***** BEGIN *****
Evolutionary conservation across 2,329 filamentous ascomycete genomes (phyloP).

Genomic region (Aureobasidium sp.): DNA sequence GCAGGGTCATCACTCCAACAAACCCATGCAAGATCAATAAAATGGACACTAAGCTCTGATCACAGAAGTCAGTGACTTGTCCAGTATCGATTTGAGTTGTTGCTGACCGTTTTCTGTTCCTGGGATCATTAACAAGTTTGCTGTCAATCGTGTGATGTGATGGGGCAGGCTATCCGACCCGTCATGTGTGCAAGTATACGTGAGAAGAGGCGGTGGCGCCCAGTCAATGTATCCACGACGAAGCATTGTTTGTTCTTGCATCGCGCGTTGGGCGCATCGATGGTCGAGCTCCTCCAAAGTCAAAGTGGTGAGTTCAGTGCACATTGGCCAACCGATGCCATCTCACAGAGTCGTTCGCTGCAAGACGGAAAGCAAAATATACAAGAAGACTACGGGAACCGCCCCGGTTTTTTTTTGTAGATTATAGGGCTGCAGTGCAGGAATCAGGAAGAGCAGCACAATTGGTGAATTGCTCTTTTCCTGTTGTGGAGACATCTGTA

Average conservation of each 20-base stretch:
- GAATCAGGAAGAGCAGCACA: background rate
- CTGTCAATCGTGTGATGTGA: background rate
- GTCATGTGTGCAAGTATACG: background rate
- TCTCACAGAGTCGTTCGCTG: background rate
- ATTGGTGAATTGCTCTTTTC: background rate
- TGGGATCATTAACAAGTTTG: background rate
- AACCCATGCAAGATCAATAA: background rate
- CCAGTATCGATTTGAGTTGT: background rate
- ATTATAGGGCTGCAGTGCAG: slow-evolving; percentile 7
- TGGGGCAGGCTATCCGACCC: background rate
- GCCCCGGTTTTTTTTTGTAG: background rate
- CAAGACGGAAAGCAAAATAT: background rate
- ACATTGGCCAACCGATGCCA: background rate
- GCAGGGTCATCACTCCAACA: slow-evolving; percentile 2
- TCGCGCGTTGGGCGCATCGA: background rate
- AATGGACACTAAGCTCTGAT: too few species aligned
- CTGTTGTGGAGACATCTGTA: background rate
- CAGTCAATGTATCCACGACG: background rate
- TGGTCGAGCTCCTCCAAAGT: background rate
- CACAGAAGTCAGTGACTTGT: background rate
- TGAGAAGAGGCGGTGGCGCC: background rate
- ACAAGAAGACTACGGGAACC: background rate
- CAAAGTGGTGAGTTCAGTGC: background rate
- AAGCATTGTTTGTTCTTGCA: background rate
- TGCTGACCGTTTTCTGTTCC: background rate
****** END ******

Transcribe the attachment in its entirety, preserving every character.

Evolutionary conservation across 2,329 filamentous ascomycete genomes (phyloP).

Genomic region (Aureobasidium sp.): DNA sequence GCAGGGTCATCACTCCAACAAACCCATGCAAGATCAATAAAATGGACACTAAGCTCTGATCACAGAAGTCAGTGACTTGTCCAGTATCGATTTGAGTTGTTGCTGACCGTTTTCTGTTCCTGGGATCATTAACAAGTTTGCTGTCAATCGTGTGATGTGATGGGGCAGGCTATCCGACCCGTCATGTGTGCAAGTATACGTGAGAAGAGGCGGTGGCGCCCAGTCAATGTATCCACGACGAAGCATTGTTTGTTCTTGCATCGCGCGTTGGGCGCATCGATGGTCGAGCTCCTCCAAAGTCAAAGTGGTGAGTTCAGTGCACATTGGCCAACCGATGCCATCTCACAGAGTCGTTCGCTGCAAGACGGAAAGCAAAATATACAAGAAGACTACGGGAACCGCCCCGGTTTTTTTTTGTAGATTATAGGGCTGCAGTGCAGGAATCAGGAAGAGCAGCACAATTGGTGAATTGCTCTTTTCCTGTTGTGGAGACATCTGTA

Average conservation of each 20-base stretch:
- GAATCAGGAAGAGCAGCACA: background rate
- CTGTCAATCGTGTGATGTGA: background rate
- GTCATGTGTGCAAGTATACG: background rate
- TCTCACAGAGTCGTTCGCTG: background rate
- ATTGGTGAATTGCTCTTTTC: background rate
- TGGGATCATTAACAAGTTTG: background rate
- AACCCATGCAAGATCAATAA: background rate
- CCAGTATCGATTTGAGTTGT: background rate
- ATTATAGGGCTGCAGTGCAG: slow-evolving; percentile 7
- TGGGGCAGGCTATCCGACCC: background rate
- GCCCCGGTTTTTTTTTGTAG: background rate
- CAAGACGGAAAGCAAAATAT: background rate
- ACATTGGCCAACCGATGCCA: background rate
- GCAGGGTCATCACTCCAACA: slow-evolving; percentile 2
- TCGCGCGTTGGGCGCATCGA: background rate
- AATGGACACTAAGCTCTGAT: too few species aligned
- CTGTTGTGGAGACATCTGTA: background rate
- CAGTCAATGTATCCACGACG: background rate
- TGGTCGAGCTCCTCCAAAGT: background rate
- CACAGAAGTCAGTGACTTGT: background rate
- TGAGAAGAGGCGGTGGCGCC: background rate
- ACAAGAAGACTACGGGAACC: background rate
- CAAAGTGGTGAGTTCAGTGC: background rate
- AAGCATTGTTTGTTCTTGCA: background rate
- TGCTGACCGTTTTCTGTTCC: background rate